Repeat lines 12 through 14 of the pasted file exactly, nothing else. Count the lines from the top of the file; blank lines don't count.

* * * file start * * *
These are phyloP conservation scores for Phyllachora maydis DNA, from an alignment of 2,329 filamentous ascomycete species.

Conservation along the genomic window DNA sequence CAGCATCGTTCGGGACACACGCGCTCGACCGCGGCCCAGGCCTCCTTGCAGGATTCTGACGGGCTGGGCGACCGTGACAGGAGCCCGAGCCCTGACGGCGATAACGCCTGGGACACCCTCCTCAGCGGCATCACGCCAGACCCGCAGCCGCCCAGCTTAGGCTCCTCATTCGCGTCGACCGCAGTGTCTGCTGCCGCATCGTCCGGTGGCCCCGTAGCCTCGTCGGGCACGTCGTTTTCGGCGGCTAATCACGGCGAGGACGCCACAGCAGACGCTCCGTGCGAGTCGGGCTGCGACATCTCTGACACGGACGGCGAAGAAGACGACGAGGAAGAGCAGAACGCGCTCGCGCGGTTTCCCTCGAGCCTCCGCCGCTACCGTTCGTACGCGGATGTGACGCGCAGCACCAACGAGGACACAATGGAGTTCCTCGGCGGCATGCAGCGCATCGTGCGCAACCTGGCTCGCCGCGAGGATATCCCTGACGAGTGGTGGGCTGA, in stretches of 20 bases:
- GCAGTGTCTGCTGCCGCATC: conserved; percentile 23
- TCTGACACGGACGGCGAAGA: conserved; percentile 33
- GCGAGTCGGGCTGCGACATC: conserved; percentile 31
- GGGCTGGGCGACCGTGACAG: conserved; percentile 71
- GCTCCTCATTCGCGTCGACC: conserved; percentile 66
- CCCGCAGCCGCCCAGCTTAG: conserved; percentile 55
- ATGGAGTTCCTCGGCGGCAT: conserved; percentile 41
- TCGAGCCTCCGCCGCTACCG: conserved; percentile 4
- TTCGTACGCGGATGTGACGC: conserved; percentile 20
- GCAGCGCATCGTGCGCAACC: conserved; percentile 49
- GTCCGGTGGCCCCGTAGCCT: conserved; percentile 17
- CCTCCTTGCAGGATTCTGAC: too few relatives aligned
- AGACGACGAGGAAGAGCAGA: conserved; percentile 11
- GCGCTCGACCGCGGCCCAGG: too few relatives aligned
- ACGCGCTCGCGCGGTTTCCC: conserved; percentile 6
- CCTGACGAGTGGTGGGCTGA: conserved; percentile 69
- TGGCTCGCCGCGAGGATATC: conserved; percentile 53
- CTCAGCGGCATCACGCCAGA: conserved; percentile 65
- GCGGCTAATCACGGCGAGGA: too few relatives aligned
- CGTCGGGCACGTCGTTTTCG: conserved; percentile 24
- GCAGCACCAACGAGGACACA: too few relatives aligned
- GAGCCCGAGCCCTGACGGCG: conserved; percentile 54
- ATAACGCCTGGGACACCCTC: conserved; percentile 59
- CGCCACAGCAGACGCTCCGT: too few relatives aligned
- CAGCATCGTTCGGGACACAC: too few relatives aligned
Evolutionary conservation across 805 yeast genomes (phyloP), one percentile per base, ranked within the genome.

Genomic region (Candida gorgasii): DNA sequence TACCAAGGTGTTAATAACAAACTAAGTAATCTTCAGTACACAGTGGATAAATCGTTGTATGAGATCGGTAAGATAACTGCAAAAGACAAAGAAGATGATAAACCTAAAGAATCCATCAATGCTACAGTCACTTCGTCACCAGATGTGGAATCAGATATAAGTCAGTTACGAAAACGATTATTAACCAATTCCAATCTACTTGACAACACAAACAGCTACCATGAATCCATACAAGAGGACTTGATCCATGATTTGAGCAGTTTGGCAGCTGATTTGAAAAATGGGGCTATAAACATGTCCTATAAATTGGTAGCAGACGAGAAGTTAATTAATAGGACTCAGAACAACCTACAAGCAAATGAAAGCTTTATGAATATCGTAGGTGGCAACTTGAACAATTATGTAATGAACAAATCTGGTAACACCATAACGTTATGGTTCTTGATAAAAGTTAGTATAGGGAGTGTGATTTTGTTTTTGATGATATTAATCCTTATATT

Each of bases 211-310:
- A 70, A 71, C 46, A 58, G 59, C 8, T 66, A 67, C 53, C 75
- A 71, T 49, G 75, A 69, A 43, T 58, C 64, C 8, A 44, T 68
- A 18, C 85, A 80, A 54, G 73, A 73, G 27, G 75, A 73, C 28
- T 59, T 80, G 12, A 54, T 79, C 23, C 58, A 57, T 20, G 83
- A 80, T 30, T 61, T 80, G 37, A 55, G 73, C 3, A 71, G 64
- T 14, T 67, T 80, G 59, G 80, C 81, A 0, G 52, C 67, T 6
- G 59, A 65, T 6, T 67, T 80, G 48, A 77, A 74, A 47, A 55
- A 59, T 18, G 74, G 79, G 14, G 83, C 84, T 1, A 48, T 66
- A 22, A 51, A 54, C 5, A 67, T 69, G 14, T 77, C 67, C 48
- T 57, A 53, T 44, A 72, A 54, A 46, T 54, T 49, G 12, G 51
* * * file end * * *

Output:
- GCAGCGCATCGTGCGCAACC: conserved; percentile 49
- GTCCGGTGGCCCCGTAGCCT: conserved; percentile 17
- CCTCCTTGCAGGATTCTGAC: too few relatives aligned